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Tax Court Denies Challenge to the Alternative Minimum Tax
On occasion a frustrated taxpayer will go to Tax Court in an attempt to convince a judge that the Alternative Minimum Tax was never intended to apply to them. As in the case of Fritz v. Commissioner, however, no sympathy is ever found there – if the calculations are done correctly the Court simply confirms that the tax is owed. The facts in these cases present interesting lessons, however, because they reveal both the terrible feeling of frustration when getting blindsided by the AMT as well as the simple, yet missed, planning opportunities that could have allowed many of these folks to avoid paying the AMT.
Facts of the case
Mr. and Mrs. Fritz filed their tax return without attaching Form 6251, “Alternative Minimum Tax – Individuals.” They promptly received a notice from the IRS informing them that they owed exactly $7,007 more in AMT. The Fritz’s tax return was relatively simple – $329,000 of total income, the majority of which – $283,000 – was long-term capital gain and qualifying dividends. The Fritzes took the standard deduction, apparently because this was greater than their itemized deductions, as well as the deduction for their personal exemptions.
Alternative Minimum Tax Problem
Two AMT issues caused the Fritz’s Alternative Minimum Tax problem…
Loss of the standard deduction and the deduction for personal exemptions
As has been discussed in many previous articles, under the AMT the standard deduction is disallowed in total, as are the deductions for personal exemptions. Because of this, Alternative Minimum Taxable Income (AMTI) is always higher than Regular Tax taxable income by these amounts. For 2011, the standard deduction for a married couple filing jointly is $11,600, and each personal exemption is $3,700. In a case like the Fritzes, their AMTI for the current year would be $19,000 higher.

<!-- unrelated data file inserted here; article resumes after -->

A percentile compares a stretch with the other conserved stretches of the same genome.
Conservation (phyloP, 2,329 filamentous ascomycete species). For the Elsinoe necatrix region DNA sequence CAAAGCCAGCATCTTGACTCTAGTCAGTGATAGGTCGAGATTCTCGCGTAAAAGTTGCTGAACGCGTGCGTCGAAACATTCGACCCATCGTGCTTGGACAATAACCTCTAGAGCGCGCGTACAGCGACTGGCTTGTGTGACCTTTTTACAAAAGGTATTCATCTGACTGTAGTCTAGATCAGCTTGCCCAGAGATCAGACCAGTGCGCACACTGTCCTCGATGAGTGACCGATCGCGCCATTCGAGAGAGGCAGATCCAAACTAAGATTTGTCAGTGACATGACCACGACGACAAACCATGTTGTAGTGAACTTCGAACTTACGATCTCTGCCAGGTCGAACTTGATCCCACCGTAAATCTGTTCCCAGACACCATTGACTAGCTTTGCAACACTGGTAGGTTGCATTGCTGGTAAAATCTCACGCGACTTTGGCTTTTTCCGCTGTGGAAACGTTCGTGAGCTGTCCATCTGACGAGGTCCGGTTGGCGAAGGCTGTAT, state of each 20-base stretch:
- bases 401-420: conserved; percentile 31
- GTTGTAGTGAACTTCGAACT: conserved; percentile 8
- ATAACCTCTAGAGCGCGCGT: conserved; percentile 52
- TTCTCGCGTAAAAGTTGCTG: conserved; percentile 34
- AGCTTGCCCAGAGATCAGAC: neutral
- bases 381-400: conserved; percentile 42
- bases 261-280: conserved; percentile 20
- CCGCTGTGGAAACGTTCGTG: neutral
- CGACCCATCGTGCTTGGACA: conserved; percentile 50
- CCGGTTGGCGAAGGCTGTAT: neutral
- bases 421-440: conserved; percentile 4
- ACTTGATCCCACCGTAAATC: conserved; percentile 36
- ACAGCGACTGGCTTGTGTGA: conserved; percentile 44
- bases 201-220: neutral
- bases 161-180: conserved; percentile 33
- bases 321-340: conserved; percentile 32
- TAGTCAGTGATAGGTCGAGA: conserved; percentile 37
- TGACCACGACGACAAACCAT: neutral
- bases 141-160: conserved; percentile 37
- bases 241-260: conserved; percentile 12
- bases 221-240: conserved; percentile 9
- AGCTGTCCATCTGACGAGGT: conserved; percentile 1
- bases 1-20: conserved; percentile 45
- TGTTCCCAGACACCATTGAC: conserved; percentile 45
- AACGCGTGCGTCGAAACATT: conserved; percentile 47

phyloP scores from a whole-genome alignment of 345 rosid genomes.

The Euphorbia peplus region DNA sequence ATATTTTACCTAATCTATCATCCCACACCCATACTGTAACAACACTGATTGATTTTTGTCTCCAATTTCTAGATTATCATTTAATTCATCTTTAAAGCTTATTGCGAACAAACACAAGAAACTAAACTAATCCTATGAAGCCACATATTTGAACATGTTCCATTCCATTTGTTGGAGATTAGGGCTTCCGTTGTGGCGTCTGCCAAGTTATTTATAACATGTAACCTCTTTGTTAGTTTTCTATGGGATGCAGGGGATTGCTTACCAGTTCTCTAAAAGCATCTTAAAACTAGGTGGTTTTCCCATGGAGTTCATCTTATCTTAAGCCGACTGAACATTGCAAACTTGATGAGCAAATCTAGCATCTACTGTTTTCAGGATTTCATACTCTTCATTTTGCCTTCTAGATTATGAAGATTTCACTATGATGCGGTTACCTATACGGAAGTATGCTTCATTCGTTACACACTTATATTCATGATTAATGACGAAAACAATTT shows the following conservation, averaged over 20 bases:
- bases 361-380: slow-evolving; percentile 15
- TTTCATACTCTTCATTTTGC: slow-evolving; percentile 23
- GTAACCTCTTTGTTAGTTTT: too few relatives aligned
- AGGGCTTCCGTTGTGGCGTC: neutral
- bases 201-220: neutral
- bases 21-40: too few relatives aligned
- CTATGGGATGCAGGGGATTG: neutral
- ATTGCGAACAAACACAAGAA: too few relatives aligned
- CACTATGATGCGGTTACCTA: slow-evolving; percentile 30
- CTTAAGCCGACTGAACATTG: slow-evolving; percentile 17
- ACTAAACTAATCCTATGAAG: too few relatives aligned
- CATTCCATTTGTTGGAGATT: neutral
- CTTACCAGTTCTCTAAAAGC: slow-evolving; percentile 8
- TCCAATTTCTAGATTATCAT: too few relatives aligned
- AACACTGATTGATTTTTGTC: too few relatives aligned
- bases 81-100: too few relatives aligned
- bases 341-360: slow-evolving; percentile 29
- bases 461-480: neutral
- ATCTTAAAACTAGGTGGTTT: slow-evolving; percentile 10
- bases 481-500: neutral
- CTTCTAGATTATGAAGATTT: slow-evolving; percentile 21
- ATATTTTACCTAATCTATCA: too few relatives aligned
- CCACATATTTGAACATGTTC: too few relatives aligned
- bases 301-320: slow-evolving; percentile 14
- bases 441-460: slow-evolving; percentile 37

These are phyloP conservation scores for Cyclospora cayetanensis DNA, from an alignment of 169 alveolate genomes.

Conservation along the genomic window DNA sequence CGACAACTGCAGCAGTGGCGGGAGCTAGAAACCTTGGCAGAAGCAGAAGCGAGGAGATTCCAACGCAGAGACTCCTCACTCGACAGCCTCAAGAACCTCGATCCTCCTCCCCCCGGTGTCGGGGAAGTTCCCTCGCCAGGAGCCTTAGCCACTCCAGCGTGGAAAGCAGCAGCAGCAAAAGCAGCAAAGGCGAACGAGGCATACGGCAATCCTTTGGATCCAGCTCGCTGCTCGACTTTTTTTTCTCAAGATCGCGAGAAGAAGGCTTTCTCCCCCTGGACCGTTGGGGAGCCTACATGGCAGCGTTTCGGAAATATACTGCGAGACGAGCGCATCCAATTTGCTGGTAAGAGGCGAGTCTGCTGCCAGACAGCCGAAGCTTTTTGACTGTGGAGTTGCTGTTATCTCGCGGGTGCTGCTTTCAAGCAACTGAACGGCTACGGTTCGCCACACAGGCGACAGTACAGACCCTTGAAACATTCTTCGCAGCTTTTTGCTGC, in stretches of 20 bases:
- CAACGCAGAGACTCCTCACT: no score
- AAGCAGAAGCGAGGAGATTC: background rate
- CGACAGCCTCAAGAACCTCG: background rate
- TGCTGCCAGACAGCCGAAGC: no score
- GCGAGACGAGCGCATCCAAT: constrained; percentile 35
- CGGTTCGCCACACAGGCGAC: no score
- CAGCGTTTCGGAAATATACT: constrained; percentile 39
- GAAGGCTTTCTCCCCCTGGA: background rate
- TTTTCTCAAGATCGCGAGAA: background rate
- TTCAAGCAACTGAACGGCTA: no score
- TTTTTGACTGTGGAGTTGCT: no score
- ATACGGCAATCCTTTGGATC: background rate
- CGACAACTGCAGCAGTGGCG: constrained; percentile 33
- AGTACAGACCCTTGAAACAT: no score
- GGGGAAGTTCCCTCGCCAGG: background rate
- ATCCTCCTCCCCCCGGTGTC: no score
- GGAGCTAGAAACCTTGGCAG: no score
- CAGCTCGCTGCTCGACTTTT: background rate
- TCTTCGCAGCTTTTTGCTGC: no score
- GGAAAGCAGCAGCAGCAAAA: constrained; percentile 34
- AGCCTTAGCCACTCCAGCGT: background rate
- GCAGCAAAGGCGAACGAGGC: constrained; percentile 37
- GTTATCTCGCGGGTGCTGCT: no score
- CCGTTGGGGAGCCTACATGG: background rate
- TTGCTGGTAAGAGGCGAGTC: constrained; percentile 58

Loss of the AMT Exemption due to the large capital gain
When a married couple’s AMTI exceeds $150,000 the AMT exemption begins to be phased out. The exemption amount for 2011 is $74,450, but this is phased out at the rate of $1 of exemption for every $4 of AMTI in excess of $150,000. In the Fritz’ situation, they would lose $44,672 allowing them an AMT exemption amount of only $29,778.
The Fritz’ Argument
The argument made to the Tax Court by the Fritzes was that capital gains and qualifying dividends should be taxed at the 15 percent tax rate, as specified in the tax law for both the AMT as well as for the Regular Tax. By operation of the AMT calculations, they alleged, their effective tax rate on this income actually was higher than this.
The Tax Court’s answer
The Tax Court judge was direct in his response: “Petitioner’s position in this case misses the point. In reality, the tax on the capital gains was limited to 15 percent and the ‘additional tax’ was attributable to the elimination of preferences.” Judgment in favor of the IRS.
Planning opportunities the Fritzes missed…
There are several things the Fritzes could have done to reduce, and likely eliminate, their Alternative Minimum Tax.
Itemizing deductions instead of taking the standard deduction – If the Fritzes had home mortgage interest, or if they had made any charitable contributions, they could have reduced their AMT by itemizing deductions instead of taking the standard deduction. This, unfortunately, is a common error for AMT payers. If they had had, for example, just $1,000 in interest or contributions, they would have directly reduced their Alternative Minimum Tax by $280. They weren’t required to take the standard deduction; they did it because it was larger than their itemized deductions, and they just didn’t think about the AMT.
Spread the capital gain over two or more years – The timing of when to sell securities and realize capital gains is entirely within the control of a taxpayer. Not spreading their very large gain of $246,000 over just two years was a costly mistake on the part of the Fritzes. If they had instead recognized half of their capital gain in the current year and pushed the other half to the following year, they would have lost over $30,000 less of their AMT exemption, most likely removing them entirely from the AMT!
As the Fritzes learned the hard way, paying the Alternative Minimum Tax is a penalty that often can be avoided with just a little awareness of the AMT. Had Mr. & Mrs. Fritz done this, they would have $7,000 more in their bank account today instead of having to put this amount in the mail to the US Treasury. Lesson learned the hard way!